What’s the Difference Between Ales and Lagers?

Beer types ales vs. lagers vs. stouts vs. porters

Photo by Julian Barretto.

Most people searching for the answer to this question usually want it in layman’s terms. In other words, they don’t want to hear “ales use top fermenting yeast and lagers use bottom fermenting yeast.” Let’s be real here…that doesn’t explain much. If I was merely a beer enthusiast, I would get annoyed if someone gave me that answer because I’d still have no idea what it meant!  Sometimes we tend to forget (I’m guilty of this myself) that most people who drink beer simply drink it because they enjoy it. They don’t work in the industry, they don’t want to learn how to homebrew, nor do they care! All they want is basic knowledge so they know how to order a beer properly. In my Beer 101 workshops, I usually open with this question to get an idea of how knowledgeable the audience is and I kid you not, I’ve only had one person who knew the answer. This brought me to an interesting conclusion: the answer is pretty complicated and boring! That’s why most people who love beer don’t even know. I’m not a very technical person so I usually need things explained to me creatively…okay fine- idiot proof. So if anyone else can relate, here is a dumbed-down version to this commonly asked question:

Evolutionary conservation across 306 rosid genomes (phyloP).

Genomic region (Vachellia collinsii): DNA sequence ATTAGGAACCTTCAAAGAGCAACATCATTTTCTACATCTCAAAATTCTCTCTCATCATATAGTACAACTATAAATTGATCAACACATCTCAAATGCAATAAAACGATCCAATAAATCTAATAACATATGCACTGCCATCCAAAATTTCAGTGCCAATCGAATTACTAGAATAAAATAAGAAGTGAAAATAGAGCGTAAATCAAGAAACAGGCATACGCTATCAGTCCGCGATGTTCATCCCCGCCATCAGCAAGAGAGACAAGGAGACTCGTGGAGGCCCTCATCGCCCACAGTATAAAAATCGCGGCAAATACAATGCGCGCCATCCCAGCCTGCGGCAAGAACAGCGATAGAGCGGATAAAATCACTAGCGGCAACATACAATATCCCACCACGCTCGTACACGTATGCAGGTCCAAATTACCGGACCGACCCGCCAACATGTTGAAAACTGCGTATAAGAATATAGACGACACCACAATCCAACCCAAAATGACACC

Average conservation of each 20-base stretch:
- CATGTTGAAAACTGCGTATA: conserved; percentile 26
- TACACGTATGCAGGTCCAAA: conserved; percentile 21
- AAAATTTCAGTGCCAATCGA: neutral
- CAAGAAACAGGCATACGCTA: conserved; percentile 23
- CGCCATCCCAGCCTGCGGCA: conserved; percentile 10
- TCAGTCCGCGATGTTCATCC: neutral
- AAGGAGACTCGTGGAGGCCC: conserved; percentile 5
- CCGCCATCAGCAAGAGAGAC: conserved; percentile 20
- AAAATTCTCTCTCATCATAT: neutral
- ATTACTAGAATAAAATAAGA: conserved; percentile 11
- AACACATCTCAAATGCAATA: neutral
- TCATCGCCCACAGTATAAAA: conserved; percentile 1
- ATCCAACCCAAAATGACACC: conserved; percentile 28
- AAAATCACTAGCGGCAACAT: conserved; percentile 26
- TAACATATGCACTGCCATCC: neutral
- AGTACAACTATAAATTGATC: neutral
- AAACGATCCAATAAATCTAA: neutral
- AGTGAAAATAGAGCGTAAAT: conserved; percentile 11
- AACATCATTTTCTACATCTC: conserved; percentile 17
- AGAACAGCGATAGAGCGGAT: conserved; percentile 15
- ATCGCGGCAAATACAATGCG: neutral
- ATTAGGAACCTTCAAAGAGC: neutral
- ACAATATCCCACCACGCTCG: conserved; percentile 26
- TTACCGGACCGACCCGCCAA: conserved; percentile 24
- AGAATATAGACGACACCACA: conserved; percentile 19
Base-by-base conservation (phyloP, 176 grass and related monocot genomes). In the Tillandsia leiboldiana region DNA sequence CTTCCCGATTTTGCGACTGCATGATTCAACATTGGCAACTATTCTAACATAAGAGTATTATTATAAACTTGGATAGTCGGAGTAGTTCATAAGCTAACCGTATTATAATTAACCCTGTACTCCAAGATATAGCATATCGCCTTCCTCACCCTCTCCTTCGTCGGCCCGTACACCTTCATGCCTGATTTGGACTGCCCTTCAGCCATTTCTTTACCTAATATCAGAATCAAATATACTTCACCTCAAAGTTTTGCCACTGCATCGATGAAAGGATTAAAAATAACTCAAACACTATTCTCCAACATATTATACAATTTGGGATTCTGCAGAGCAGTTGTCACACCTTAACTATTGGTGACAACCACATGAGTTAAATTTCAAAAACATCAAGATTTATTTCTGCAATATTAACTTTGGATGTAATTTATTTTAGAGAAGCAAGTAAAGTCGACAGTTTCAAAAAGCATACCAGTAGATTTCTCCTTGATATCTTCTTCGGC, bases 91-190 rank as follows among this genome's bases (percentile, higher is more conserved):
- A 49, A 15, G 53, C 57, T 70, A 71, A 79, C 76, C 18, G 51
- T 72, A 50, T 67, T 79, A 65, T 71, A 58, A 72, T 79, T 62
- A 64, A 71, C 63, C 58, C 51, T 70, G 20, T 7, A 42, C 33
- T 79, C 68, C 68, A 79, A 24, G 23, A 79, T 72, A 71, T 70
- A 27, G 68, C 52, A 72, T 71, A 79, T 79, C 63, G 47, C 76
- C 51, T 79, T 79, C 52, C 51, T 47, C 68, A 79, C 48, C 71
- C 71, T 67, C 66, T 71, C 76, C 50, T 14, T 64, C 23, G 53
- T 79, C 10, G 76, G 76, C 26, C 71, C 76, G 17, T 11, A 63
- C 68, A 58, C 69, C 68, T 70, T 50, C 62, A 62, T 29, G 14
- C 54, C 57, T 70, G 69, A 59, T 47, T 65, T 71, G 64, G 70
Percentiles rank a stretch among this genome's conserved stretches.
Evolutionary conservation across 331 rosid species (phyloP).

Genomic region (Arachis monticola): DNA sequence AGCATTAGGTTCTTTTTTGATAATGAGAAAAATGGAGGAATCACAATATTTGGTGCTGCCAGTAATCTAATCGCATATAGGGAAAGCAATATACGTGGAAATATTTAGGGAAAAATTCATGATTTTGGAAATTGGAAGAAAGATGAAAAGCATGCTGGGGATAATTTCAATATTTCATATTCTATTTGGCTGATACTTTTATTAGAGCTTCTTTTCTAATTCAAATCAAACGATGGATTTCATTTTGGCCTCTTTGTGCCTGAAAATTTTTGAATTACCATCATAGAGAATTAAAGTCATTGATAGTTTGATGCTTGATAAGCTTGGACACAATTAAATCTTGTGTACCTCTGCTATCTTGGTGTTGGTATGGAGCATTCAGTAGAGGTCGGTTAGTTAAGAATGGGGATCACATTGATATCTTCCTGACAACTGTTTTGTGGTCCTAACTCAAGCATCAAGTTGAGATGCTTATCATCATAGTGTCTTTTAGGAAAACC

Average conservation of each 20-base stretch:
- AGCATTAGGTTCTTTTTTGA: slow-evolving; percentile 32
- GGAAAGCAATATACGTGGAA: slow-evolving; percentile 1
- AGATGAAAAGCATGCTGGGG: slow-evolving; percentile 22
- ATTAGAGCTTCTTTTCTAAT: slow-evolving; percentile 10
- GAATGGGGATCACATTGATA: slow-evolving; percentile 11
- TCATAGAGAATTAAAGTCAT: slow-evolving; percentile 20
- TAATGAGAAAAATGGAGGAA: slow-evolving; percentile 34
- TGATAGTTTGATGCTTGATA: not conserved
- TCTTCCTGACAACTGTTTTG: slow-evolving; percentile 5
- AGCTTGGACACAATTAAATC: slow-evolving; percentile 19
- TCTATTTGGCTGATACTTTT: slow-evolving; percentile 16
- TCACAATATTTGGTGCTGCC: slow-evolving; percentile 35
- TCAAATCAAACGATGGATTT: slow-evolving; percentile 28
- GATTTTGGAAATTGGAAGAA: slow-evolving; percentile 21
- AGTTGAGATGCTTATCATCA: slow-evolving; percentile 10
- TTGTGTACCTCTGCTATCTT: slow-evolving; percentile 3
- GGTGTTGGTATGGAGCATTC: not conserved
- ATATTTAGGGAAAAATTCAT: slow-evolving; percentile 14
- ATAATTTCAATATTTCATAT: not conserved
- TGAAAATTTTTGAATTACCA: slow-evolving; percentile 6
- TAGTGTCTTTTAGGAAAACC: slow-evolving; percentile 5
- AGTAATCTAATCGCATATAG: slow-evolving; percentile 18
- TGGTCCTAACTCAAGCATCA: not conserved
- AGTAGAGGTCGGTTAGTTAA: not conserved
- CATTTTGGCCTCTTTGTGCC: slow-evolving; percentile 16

Most beers today fall into two main categories: ales and lagers. However, in the very beginning, all beers were ales because lagers weren’t discovered until about the 15th century. Ales were made using four main ingredients: barley, water, hops and yeast. Yeast is a fungus that consumes the sugars (which come from the barley) and converts them into two things: carbon dioxide (gas) and ethanol (alcohol). Think of yeast as Pac-Man and the little dots as sugar. Pac-Man just loves munching away at these little dots and then burps out gas and alcohol (I know this sounds gross but just stay with me). So imagine Pac-Man hanging out towards the top of the fermenter (tank, vessel or whatever it’s in) and doing its little routine. This is how ales are made. The term lager comes from the German word “lagern,” which means storeroom. In Germany brewers would store the beer in cool caves or cellars where Pac-Man would do its thing. But one day, a new type of yeast mysteriously found its way into the beer and Pac-Man suddenly dropped to the bottom of the fermenter. This was the birth of lagers. Okay let’s elaborate a bit here. Researchers have found that the “mysterious yeast” ended up in Bavaria most likely via Transatlantic trade in the early 15th century. It’s basically a hybrid yeast that seemed to enjoy the cold temperature, took a huge dive down and continued eating sugars on the bottom. The result? A clear, crisp beer that lacks most of the flavors that ales produce. Majority of the beers you know today are ales (pale ales, IPA’s, ambers, porters, stouts), but ironically, the most consumed beer in the world is actually a lager. So there you have it; ales versus lagers in a nutshell. Now go grab a six pac, man. Oh come on, give me credit for trying!


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